The third Integrated Household Survey done by the National Statistics Office has estimated that Malawi’s poverty headcount is at 50.7 percent.
The Wold Bank, citing NSO survey, said in its 2017 assessment of poverty in Malawi released on Thursday afternoon revealed that rural poverty continues to persist in the country with one in two people still poor, pointing out that since 2010, very little progress has been made in reducing poverty in rural areas where most of Malawians live, and is likely worsened by the floods in 2015 and the large-scale drought in 2016/17.
The bank has attributed the continued rural poverty to volatile economic growth, poor performance of the agriculture sector, high population growth, limited opportunities in non-farm activities, and inadequate safety nets within a context of high economic insecurity.
The assessment finds that poor performance of the agriculture sector which is the backbone of the country’s economy and on which more than 80 percent of the population depends, has contributed to the marginal decline of poverty over the years.
“Factors that have impeded agricultural growth include weather variability, declining soil fertility, limited adoption of improved agricultural technologies, inadequate provision of extension services, and restricted access to markets,” read in part the assessment which Nyasa Times has a copy.
The bank noted that despite an average 2.4 percent growth per year in GDP per capita for most of the period between 2004 and 2013, Malawi’s GDP was significantly more volatile than other countries in Africa.
“Issues that contributed to this volatility include macro-economic instability and large scale weather shocks such as droughts and floods that hit the country in recent years. These difficult conditions hit the poor harder.”
Meanwhile to reduce poverty, the bank has proposed a number of actions in the agriculture, financial and social protection areas, in addition to creating conditions for macroeconomic stability.
“Since agriculture is key, the assessment recommends raising the labor incomes of the poor through increasing the productivity of agriculture. This could be done through expanding access to new technologies to boost yields, scaling back the farm input subsidy program and focusing its objective on increasing productivity.
“Beyond agriculture, there is need to facilitate movement into new, more remunerative nonfarm activities. Access to credit backed by a functioning individual identity (ID) system and deepening financial inclusion through mobile banking could catalyze this movement. The Bank further recommends upgrading skills, promoting entrepreneurship, integrating value chains and reducing costs of logistics,” further reads the assessment.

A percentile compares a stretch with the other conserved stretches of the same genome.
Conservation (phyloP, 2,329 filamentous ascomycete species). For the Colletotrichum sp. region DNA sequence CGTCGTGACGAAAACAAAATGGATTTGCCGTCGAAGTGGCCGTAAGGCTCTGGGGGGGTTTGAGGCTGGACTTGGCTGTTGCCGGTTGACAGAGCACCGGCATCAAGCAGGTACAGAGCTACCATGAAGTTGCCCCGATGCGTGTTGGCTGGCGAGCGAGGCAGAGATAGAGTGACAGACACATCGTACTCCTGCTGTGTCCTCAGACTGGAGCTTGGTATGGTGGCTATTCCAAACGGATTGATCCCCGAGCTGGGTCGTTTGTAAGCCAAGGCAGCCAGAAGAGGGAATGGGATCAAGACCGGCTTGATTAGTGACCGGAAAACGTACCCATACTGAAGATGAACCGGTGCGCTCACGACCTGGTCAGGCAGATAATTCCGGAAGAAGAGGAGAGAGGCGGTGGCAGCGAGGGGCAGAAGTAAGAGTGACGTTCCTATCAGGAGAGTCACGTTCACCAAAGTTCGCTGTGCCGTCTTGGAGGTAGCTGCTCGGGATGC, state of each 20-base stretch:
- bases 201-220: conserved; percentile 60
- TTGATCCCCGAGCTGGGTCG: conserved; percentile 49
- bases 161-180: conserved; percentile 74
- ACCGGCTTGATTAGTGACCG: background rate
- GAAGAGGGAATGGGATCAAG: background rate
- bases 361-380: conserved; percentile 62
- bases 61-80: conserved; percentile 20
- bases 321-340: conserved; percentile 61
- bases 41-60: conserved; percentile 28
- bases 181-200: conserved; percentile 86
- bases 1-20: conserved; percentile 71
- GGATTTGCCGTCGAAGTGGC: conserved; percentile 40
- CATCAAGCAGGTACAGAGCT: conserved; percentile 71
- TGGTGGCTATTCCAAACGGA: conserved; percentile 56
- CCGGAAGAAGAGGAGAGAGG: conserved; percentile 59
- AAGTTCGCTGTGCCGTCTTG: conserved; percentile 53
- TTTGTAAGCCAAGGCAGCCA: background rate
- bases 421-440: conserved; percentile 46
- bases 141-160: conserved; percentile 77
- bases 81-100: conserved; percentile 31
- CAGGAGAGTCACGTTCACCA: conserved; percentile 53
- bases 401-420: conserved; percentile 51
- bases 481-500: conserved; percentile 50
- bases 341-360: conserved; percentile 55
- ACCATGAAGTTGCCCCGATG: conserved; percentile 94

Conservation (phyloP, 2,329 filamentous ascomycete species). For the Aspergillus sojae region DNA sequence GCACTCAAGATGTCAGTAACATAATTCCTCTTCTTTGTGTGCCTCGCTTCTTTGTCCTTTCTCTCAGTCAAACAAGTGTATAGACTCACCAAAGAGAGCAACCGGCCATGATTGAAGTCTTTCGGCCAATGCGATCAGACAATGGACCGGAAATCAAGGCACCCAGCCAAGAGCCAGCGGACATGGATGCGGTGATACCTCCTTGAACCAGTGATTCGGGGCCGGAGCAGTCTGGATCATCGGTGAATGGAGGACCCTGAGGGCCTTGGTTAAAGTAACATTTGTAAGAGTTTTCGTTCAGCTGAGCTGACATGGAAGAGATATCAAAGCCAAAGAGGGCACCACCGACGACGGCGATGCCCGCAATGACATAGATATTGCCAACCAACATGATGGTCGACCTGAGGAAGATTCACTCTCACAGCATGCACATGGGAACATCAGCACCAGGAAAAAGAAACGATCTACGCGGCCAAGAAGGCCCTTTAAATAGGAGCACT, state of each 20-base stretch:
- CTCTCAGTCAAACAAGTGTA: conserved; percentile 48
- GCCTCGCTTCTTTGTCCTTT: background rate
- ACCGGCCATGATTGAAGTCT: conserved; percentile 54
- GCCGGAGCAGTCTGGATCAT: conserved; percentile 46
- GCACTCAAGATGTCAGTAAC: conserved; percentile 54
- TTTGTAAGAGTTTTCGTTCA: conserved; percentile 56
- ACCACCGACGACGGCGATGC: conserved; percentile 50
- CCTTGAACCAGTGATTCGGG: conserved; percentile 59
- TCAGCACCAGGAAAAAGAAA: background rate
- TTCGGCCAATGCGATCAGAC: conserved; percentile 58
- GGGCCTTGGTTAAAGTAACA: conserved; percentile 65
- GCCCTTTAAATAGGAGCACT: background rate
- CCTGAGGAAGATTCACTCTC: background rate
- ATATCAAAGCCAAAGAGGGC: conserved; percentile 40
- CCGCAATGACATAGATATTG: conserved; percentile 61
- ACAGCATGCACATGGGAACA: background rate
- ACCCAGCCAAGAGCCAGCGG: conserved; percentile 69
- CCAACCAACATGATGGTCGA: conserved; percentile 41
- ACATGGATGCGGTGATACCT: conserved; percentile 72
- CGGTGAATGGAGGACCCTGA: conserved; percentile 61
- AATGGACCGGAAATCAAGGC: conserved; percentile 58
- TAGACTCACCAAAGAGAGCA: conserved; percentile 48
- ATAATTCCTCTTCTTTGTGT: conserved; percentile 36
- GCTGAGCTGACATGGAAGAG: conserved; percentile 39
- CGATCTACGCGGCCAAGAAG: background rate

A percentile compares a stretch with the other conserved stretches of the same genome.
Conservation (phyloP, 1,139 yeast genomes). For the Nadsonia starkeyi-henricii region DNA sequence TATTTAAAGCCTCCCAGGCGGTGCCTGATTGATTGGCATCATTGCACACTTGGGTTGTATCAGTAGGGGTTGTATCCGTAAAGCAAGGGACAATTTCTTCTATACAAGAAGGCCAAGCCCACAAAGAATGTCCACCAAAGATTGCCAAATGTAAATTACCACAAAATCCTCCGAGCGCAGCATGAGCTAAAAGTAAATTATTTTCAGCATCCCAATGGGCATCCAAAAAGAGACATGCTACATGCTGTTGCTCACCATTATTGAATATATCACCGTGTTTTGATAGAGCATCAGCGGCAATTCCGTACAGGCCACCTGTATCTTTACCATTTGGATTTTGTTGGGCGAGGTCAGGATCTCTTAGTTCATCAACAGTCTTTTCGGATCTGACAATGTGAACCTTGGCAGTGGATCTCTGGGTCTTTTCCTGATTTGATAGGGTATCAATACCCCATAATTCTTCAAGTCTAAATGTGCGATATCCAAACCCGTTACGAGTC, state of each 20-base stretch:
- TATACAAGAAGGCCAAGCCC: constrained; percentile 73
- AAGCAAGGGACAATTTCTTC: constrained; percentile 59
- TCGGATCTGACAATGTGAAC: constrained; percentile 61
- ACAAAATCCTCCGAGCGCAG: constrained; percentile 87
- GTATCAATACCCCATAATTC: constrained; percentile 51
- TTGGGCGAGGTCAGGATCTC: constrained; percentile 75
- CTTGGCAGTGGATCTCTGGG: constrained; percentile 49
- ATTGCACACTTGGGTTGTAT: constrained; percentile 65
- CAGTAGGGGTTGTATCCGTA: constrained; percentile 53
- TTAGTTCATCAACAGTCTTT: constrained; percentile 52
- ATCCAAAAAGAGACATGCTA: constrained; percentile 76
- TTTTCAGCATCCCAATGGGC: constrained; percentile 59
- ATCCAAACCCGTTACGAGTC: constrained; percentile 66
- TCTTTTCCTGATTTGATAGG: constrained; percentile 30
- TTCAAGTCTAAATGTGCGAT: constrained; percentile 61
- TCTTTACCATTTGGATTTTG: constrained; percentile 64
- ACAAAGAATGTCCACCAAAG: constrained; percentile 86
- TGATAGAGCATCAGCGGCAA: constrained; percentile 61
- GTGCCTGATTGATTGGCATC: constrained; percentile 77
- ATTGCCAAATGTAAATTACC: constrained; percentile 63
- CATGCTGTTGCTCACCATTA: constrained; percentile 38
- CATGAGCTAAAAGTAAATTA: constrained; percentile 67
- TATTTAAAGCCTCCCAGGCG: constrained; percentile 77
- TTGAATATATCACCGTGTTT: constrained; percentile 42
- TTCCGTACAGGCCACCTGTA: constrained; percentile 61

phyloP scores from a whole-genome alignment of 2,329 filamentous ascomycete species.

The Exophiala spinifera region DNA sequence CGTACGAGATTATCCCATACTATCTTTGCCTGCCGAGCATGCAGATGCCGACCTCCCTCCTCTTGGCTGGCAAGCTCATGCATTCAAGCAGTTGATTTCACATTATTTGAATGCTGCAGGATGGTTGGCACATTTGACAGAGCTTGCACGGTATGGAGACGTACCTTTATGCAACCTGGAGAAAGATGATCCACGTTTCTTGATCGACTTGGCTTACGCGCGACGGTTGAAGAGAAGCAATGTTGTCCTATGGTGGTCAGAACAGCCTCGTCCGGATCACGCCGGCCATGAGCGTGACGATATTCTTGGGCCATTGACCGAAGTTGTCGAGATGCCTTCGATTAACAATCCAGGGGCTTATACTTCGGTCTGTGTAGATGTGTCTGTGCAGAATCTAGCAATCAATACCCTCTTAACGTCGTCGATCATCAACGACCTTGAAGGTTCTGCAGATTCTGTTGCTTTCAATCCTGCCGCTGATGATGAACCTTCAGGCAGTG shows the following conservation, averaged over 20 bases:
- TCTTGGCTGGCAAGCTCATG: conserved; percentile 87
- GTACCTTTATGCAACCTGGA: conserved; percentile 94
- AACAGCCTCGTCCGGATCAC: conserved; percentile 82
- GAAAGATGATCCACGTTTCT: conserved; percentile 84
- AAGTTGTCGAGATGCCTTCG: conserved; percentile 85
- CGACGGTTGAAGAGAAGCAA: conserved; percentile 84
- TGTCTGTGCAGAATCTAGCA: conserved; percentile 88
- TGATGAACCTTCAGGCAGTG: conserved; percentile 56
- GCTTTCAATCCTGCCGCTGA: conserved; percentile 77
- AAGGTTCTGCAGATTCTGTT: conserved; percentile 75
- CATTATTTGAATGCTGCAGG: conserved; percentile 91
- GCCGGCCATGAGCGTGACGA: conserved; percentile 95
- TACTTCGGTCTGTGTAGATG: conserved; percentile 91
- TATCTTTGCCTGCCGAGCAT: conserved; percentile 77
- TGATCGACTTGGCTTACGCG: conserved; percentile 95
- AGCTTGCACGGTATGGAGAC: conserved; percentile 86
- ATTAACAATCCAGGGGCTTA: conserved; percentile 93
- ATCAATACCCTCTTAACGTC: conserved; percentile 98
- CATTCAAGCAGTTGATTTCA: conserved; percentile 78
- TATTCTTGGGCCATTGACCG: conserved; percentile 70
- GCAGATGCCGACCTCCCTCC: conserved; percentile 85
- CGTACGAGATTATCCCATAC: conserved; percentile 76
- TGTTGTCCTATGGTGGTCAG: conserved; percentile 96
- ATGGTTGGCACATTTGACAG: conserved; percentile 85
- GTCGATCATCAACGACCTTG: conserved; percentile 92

On social protection, the World Bank has proposed to government to reform existing safety net programs to help protect incomes and assets of the poor against shocks, saying this could be done by giving the poor larger and well-directed transfers, scaling up unconditional cash transfers, enhancing the insurance role of the public works program to build responsiveness to large weather shocks and improve its targeting performance.
The bank has also proposed the need to have the value of the assets created through public works to be evaluated to determine if they are valuable, and if not, government should consider removing the condition to work to get cash.
The assessment recognized the importance of managing population growth in the fight against poverty and recommended expanding female secondary education and access to family planning by poor adolescents to reduce child marriage and early childbearing.
In Malawi, women with a secondary education have low levels of fertility at 3.6 births per woman compared to 6.9 for those with no education or incomplete primary education.
The 2017 poverty assessment was done from a combination of three analytical reports produced by the World Bank. These are The Malawi Poverty Assessment, the policy report Pathways to Prosperity in Rural Malawi, and the Poverty and Social Impact Analysis of the Farm Input Subsidy Program.
In Malawi alone, a 2015 study by Oxfam titled A dangerous Divide: The state of inequality in Malawi revealed that an estimated 9.5 million people will live in poverty by 2020 up from 8 million people in 2015.
Malawi’s gini-coeficient —a measure of the extent of distribution of income—jumped from 0.39 in 2004 to 0.45 in 2011.
Malawi’s poverty rate has been worsening in the past three years, captured at almost 70 percent as of last year, the recent World Bank reports in its recent bi-annual Malawi Economic Monitor publication.
The publication puts into perspective Malawi’s economy by monitoring trends to help guide policy interventions and economic planning.
The poverty rate had dropped to 69.3 percent in 2014 from a peak of 70.1 percent the previous year but since then there has been an upward surge to reach 69.6 percent, showing the country is losing the battle against poverty which the bank says is striking half of the rural population.Follow and Subscribe Nyasa TV :